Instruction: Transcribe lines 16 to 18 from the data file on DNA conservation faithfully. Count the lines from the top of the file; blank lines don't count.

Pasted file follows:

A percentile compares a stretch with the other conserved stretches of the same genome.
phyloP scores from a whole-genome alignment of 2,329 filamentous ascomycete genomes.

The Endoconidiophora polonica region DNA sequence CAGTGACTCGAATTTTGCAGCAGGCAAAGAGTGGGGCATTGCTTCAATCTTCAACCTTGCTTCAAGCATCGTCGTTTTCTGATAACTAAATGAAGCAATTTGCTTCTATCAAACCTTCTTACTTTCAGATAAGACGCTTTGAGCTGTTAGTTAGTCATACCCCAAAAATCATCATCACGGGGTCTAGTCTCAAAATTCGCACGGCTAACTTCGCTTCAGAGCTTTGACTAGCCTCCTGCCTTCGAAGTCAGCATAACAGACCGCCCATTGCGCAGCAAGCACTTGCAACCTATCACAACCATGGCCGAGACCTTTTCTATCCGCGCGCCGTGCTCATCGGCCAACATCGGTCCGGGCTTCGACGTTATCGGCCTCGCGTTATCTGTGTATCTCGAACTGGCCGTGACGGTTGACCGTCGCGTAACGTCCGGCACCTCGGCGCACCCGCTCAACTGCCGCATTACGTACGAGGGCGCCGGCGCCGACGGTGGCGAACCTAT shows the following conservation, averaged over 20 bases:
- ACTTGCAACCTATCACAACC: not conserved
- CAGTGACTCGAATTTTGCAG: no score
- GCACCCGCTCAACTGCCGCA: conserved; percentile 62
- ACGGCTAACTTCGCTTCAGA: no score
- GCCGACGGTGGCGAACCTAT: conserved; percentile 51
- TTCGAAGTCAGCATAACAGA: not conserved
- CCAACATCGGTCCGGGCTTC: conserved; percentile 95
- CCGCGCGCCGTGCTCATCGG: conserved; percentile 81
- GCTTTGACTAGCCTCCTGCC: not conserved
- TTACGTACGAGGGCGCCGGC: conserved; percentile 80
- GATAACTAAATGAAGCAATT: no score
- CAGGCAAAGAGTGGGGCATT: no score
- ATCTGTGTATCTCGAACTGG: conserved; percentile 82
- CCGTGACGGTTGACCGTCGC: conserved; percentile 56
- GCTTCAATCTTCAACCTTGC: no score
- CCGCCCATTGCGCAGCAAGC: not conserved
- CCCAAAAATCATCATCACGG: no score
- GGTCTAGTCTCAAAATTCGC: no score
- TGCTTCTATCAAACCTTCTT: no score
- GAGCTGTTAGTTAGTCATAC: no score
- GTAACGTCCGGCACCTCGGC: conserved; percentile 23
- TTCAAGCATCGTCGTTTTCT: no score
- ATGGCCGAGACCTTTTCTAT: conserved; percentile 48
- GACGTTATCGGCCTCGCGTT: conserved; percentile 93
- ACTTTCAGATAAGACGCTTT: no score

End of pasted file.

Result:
- ATCTGTGTATCTCGAACTGG: conserved; percentile 82
- CCGTGACGGTTGACCGTCGC: conserved; percentile 56
- GCTTCAATCTTCAACCTTGC: no score